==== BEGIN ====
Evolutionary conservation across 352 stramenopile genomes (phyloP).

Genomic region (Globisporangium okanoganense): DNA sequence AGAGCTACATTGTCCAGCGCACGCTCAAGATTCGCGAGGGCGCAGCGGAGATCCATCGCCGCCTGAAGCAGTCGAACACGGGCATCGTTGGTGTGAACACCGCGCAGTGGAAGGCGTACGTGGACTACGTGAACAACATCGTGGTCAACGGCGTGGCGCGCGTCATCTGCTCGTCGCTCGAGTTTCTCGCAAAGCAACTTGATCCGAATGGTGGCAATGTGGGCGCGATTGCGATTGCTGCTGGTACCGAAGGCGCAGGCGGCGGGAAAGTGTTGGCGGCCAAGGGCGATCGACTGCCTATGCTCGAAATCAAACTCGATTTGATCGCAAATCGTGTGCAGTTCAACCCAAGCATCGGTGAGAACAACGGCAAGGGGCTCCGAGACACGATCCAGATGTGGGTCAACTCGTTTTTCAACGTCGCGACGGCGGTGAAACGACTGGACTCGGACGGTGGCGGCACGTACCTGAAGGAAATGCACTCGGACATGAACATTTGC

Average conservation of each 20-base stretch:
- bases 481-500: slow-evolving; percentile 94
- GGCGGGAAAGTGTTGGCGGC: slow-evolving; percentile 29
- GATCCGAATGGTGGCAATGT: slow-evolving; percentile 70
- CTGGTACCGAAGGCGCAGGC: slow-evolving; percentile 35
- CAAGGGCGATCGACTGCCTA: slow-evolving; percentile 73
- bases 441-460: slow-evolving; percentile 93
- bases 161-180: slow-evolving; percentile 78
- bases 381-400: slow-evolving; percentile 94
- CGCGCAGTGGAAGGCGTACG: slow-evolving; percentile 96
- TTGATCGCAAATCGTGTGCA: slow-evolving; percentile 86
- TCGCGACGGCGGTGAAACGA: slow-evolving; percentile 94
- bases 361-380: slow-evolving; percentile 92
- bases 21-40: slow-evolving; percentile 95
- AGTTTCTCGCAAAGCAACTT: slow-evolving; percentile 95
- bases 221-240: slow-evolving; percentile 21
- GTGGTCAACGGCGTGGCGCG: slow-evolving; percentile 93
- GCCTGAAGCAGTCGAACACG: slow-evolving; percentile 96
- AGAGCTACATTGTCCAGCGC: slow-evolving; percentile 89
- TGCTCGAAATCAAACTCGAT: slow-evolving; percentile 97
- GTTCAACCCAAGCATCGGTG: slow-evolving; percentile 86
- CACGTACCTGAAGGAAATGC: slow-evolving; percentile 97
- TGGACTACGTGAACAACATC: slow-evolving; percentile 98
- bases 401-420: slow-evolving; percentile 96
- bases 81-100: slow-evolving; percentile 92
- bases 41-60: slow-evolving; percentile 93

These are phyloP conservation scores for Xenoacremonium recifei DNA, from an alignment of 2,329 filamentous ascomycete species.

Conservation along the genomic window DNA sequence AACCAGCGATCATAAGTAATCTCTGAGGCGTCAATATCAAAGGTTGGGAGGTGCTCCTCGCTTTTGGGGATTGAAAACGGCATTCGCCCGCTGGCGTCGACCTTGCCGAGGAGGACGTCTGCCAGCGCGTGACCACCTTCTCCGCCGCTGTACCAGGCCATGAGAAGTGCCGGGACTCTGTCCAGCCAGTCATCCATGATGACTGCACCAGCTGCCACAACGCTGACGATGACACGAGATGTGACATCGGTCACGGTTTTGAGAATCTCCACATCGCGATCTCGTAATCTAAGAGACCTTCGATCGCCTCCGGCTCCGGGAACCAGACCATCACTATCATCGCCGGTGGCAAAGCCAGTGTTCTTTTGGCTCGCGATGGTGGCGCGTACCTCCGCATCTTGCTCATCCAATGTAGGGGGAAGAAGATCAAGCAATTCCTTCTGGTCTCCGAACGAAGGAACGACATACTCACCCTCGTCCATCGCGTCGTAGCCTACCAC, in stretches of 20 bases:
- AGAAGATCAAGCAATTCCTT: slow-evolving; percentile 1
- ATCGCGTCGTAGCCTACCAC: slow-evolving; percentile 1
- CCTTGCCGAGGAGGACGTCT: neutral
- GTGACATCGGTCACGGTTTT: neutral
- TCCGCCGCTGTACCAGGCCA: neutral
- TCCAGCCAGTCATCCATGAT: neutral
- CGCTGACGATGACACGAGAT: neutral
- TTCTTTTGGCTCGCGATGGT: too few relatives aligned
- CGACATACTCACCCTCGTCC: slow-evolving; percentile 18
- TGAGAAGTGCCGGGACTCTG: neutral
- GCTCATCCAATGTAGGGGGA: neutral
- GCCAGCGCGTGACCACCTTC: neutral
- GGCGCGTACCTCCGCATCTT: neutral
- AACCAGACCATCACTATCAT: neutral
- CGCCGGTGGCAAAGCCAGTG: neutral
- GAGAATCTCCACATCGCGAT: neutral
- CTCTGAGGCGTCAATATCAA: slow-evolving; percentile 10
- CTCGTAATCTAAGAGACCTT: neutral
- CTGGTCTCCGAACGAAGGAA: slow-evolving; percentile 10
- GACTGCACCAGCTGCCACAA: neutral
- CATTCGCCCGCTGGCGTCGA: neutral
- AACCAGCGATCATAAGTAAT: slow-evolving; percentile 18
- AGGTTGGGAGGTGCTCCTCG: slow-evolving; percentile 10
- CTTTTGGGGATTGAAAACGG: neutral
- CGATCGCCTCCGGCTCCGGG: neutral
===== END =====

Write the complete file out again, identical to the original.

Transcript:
Evolutionary conservation across 352 stramenopile genomes (phyloP).

Genomic region (Globisporangium okanoganense): DNA sequence AGAGCTACATTGTCCAGCGCACGCTCAAGATTCGCGAGGGCGCAGCGGAGATCCATCGCCGCCTGAAGCAGTCGAACACGGGCATCGTTGGTGTGAACACCGCGCAGTGGAAGGCGTACGTGGACTACGTGAACAACATCGTGGTCAACGGCGTGGCGCGCGTCATCTGCTCGTCGCTCGAGTTTCTCGCAAAGCAACTTGATCCGAATGGTGGCAATGTGGGCGCGATTGCGATTGCTGCTGGTACCGAAGGCGCAGGCGGCGGGAAAGTGTTGGCGGCCAAGGGCGATCGACTGCCTATGCTCGAAATCAAACTCGATTTGATCGCAAATCGTGTGCAGTTCAACCCAAGCATCGGTGAGAACAACGGCAAGGGGCTCCGAGACACGATCCAGATGTGGGTCAACTCGTTTTTCAACGTCGCGACGGCGGTGAAACGACTGGACTCGGACGGTGGCGGCACGTACCTGAAGGAAATGCACTCGGACATGAACATTTGC

Average conservation of each 20-base stretch:
- bases 481-500: slow-evolving; percentile 94
- GGCGGGAAAGTGTTGGCGGC: slow-evolving; percentile 29
- GATCCGAATGGTGGCAATGT: slow-evolving; percentile 70
- CTGGTACCGAAGGCGCAGGC: slow-evolving; percentile 35
- CAAGGGCGATCGACTGCCTA: slow-evolving; percentile 73
- bases 441-460: slow-evolving; percentile 93
- bases 161-180: slow-evolving; percentile 78
- bases 381-400: slow-evolving; percentile 94
- CGCGCAGTGGAAGGCGTACG: slow-evolving; percentile 96
- TTGATCGCAAATCGTGTGCA: slow-evolving; percentile 86
- TCGCGACGGCGGTGAAACGA: slow-evolving; percentile 94
- bases 361-380: slow-evolving; percentile 92
- bases 21-40: slow-evolving; percentile 95
- AGTTTCTCGCAAAGCAACTT: slow-evolving; percentile 95
- bases 221-240: slow-evolving; percentile 21
- GTGGTCAACGGCGTGGCGCG: slow-evolving; percentile 93
- GCCTGAAGCAGTCGAACACG: slow-evolving; percentile 96
- AGAGCTACATTGTCCAGCGC: slow-evolving; percentile 89
- TGCTCGAAATCAAACTCGAT: slow-evolving; percentile 97
- GTTCAACCCAAGCATCGGTG: slow-evolving; percentile 86
- CACGTACCTGAAGGAAATGC: slow-evolving; percentile 97
- TGGACTACGTGAACAACATC: slow-evolving; percentile 98
- bases 401-420: slow-evolving; percentile 96
- bases 81-100: slow-evolving; percentile 92
- bases 41-60: slow-evolving; percentile 93

These are phyloP conservation scores for Xenoacremonium recifei DNA, from an alignment of 2,329 filamentous ascomycete species.

Conservation along the genomic window DNA sequence AACCAGCGATCATAAGTAATCTCTGAGGCGTCAATATCAAAGGTTGGGAGGTGCTCCTCGCTTTTGGGGATTGAAAACGGCATTCGCCCGCTGGCGTCGACCTTGCCGAGGAGGACGTCTGCCAGCGCGTGACCACCTTCTCCGCCGCTGTACCAGGCCATGAGAAGTGCCGGGACTCTGTCCAGCCAGTCATCCATGATGACTGCACCAGCTGCCACAACGCTGACGATGACACGAGATGTGACATCGGTCACGGTTTTGAGAATCTCCACATCGCGATCTCGTAATCTAAGAGACCTTCGATCGCCTCCGGCTCCGGGAACCAGACCATCACTATCATCGCCGGTGGCAAAGCCAGTGTTCTTTTGGCTCGCGATGGTGGCGCGTACCTCCGCATCTTGCTCATCCAATGTAGGGGGAAGAAGATCAAGCAATTCCTTCTGGTCTCCGAACGAAGGAACGACATACTCACCCTCGTCCATCGCGTCGTAGCCTACCAC, in stretches of 20 bases:
- AGAAGATCAAGCAATTCCTT: slow-evolving; percentile 1
- ATCGCGTCGTAGCCTACCAC: slow-evolving; percentile 1
- CCTTGCCGAGGAGGACGTCT: neutral
- GTGACATCGGTCACGGTTTT: neutral
- TCCGCCGCTGTACCAGGCCA: neutral
- TCCAGCCAGTCATCCATGAT: neutral
- CGCTGACGATGACACGAGAT: neutral
- TTCTTTTGGCTCGCGATGGT: too few relatives aligned
- CGACATACTCACCCTCGTCC: slow-evolving; percentile 18
- TGAGAAGTGCCGGGACTCTG: neutral
- GCTCATCCAATGTAGGGGGA: neutral
- GCCAGCGCGTGACCACCTTC: neutral
- GGCGCGTACCTCCGCATCTT: neutral
- AACCAGACCATCACTATCAT: neutral
- CGCCGGTGGCAAAGCCAGTG: neutral
- GAGAATCTCCACATCGCGAT: neutral
- CTCTGAGGCGTCAATATCAA: slow-evolving; percentile 10
- CTCGTAATCTAAGAGACCTT: neutral
- CTGGTCTCCGAACGAAGGAA: slow-evolving; percentile 10
- GACTGCACCAGCTGCCACAA: neutral
- CATTCGCCCGCTGGCGTCGA: neutral
- AACCAGCGATCATAAGTAAT: slow-evolving; percentile 18
- AGGTTGGGAGGTGCTCCTCG: slow-evolving; percentile 10
- CTTTTGGGGATTGAAAACGG: neutral
- CGATCGCCTCCGGCTCCGGG: neutral